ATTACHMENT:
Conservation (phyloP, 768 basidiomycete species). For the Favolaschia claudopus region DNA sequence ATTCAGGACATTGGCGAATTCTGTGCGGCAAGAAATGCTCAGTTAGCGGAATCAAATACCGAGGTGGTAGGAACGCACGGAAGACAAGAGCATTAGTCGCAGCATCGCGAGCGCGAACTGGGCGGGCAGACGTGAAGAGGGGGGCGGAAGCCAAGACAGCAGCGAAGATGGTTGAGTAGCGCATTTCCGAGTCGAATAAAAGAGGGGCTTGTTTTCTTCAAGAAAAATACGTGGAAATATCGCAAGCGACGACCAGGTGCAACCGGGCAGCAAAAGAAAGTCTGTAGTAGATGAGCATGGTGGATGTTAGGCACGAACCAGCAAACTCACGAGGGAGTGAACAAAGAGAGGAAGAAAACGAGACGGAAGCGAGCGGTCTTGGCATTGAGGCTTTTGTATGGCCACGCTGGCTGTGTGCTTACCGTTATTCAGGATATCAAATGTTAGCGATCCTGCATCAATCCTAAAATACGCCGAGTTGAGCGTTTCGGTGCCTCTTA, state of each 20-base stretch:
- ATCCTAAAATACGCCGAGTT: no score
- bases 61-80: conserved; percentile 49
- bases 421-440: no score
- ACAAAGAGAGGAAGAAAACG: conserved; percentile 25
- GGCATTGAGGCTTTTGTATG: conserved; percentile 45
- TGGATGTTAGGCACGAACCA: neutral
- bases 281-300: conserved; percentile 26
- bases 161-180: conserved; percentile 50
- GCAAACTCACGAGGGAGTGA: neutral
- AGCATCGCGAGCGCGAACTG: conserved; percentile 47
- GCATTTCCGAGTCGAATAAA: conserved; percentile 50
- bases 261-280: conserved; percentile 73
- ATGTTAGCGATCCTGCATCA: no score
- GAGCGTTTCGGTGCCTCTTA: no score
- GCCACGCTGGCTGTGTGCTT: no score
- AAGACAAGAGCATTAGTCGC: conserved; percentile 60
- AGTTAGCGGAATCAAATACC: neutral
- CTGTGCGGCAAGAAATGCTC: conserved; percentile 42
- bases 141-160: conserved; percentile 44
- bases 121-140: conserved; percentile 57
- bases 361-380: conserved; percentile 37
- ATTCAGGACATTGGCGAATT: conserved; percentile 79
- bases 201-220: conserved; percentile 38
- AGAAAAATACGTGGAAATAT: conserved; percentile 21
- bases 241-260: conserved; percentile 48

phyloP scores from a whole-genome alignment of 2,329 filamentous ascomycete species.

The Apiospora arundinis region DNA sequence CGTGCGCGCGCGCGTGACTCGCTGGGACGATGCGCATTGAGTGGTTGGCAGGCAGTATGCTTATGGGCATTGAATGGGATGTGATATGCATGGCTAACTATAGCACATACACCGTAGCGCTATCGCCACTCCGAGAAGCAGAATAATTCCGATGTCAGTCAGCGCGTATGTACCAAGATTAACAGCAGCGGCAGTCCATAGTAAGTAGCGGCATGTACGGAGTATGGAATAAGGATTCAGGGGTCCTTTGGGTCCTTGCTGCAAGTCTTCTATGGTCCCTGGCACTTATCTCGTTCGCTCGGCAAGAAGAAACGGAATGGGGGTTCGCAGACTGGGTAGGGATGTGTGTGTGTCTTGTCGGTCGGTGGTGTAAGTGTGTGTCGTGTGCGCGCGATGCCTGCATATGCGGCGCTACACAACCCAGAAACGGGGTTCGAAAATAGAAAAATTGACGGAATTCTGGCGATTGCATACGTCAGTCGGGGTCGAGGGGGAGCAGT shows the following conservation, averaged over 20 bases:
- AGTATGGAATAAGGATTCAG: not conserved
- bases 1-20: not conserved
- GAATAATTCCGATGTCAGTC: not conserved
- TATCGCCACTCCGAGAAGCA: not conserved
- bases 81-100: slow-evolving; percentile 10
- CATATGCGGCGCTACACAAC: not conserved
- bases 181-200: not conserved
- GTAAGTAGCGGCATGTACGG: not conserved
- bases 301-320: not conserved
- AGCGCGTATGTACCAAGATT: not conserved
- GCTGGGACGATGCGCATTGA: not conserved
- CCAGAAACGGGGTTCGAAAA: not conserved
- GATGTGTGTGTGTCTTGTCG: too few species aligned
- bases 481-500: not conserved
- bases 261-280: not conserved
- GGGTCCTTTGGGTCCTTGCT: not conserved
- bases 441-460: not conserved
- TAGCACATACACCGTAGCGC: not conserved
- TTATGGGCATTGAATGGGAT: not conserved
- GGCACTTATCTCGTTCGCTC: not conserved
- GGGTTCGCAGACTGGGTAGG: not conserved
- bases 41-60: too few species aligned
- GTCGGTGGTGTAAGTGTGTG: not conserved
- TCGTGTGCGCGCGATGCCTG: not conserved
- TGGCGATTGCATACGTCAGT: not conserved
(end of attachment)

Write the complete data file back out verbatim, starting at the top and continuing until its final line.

Conservation (phyloP, 768 basidiomycete species). For the Favolaschia claudopus region DNA sequence ATTCAGGACATTGGCGAATTCTGTGCGGCAAGAAATGCTCAGTTAGCGGAATCAAATACCGAGGTGGTAGGAACGCACGGAAGACAAGAGCATTAGTCGCAGCATCGCGAGCGCGAACTGGGCGGGCAGACGTGAAGAGGGGGGCGGAAGCCAAGACAGCAGCGAAGATGGTTGAGTAGCGCATTTCCGAGTCGAATAAAAGAGGGGCTTGTTTTCTTCAAGAAAAATACGTGGAAATATCGCAAGCGACGACCAGGTGCAACCGGGCAGCAAAAGAAAGTCTGTAGTAGATGAGCATGGTGGATGTTAGGCACGAACCAGCAAACTCACGAGGGAGTGAACAAAGAGAGGAAGAAAACGAGACGGAAGCGAGCGGTCTTGGCATTGAGGCTTTTGTATGGCCACGCTGGCTGTGTGCTTACCGTTATTCAGGATATCAAATGTTAGCGATCCTGCATCAATCCTAAAATACGCCGAGTTGAGCGTTTCGGTGCCTCTTA, state of each 20-base stretch:
- ATCCTAAAATACGCCGAGTT: no score
- bases 61-80: conserved; percentile 49
- bases 421-440: no score
- ACAAAGAGAGGAAGAAAACG: conserved; percentile 25
- GGCATTGAGGCTTTTGTATG: conserved; percentile 45
- TGGATGTTAGGCACGAACCA: neutral
- bases 281-300: conserved; percentile 26
- bases 161-180: conserved; percentile 50
- GCAAACTCACGAGGGAGTGA: neutral
- AGCATCGCGAGCGCGAACTG: conserved; percentile 47
- GCATTTCCGAGTCGAATAAA: conserved; percentile 50
- bases 261-280: conserved; percentile 73
- ATGTTAGCGATCCTGCATCA: no score
- GAGCGTTTCGGTGCCTCTTA: no score
- GCCACGCTGGCTGTGTGCTT: no score
- AAGACAAGAGCATTAGTCGC: conserved; percentile 60
- AGTTAGCGGAATCAAATACC: neutral
- CTGTGCGGCAAGAAATGCTC: conserved; percentile 42
- bases 141-160: conserved; percentile 44
- bases 121-140: conserved; percentile 57
- bases 361-380: conserved; percentile 37
- ATTCAGGACATTGGCGAATT: conserved; percentile 79
- bases 201-220: conserved; percentile 38
- AGAAAAATACGTGGAAATAT: conserved; percentile 21
- bases 241-260: conserved; percentile 48

phyloP scores from a whole-genome alignment of 2,329 filamentous ascomycete species.

The Apiospora arundinis region DNA sequence CGTGCGCGCGCGCGTGACTCGCTGGGACGATGCGCATTGAGTGGTTGGCAGGCAGTATGCTTATGGGCATTGAATGGGATGTGATATGCATGGCTAACTATAGCACATACACCGTAGCGCTATCGCCACTCCGAGAAGCAGAATAATTCCGATGTCAGTCAGCGCGTATGTACCAAGATTAACAGCAGCGGCAGTCCATAGTAAGTAGCGGCATGTACGGAGTATGGAATAAGGATTCAGGGGTCCTTTGGGTCCTTGCTGCAAGTCTTCTATGGTCCCTGGCACTTATCTCGTTCGCTCGGCAAGAAGAAACGGAATGGGGGTTCGCAGACTGGGTAGGGATGTGTGTGTGTCTTGTCGGTCGGTGGTGTAAGTGTGTGTCGTGTGCGCGCGATGCCTGCATATGCGGCGCTACACAACCCAGAAACGGGGTTCGAAAATAGAAAAATTGACGGAATTCTGGCGATTGCATACGTCAGTCGGGGTCGAGGGGGAGCAGT shows the following conservation, averaged over 20 bases:
- AGTATGGAATAAGGATTCAG: not conserved
- bases 1-20: not conserved
- GAATAATTCCGATGTCAGTC: not conserved
- TATCGCCACTCCGAGAAGCA: not conserved
- bases 81-100: slow-evolving; percentile 10
- CATATGCGGCGCTACACAAC: not conserved
- bases 181-200: not conserved
- GTAAGTAGCGGCATGTACGG: not conserved
- bases 301-320: not conserved
- AGCGCGTATGTACCAAGATT: not conserved
- GCTGGGACGATGCGCATTGA: not conserved
- CCAGAAACGGGGTTCGAAAA: not conserved
- GATGTGTGTGTGTCTTGTCG: too few species aligned
- bases 481-500: not conserved
- bases 261-280: not conserved
- GGGTCCTTTGGGTCCTTGCT: not conserved
- bases 441-460: not conserved
- TAGCACATACACCGTAGCGC: not conserved
- TTATGGGCATTGAATGGGAT: not conserved
- GGCACTTATCTCGTTCGCTC: not conserved
- GGGTTCGCAGACTGGGTAGG: not conserved
- bases 41-60: too few species aligned
- GTCGGTGGTGTAAGTGTGTG: not conserved
- TCGTGTGCGCGCGATGCCTG: not conserved
- TGGCGATTGCATACGTCAGT: not conserved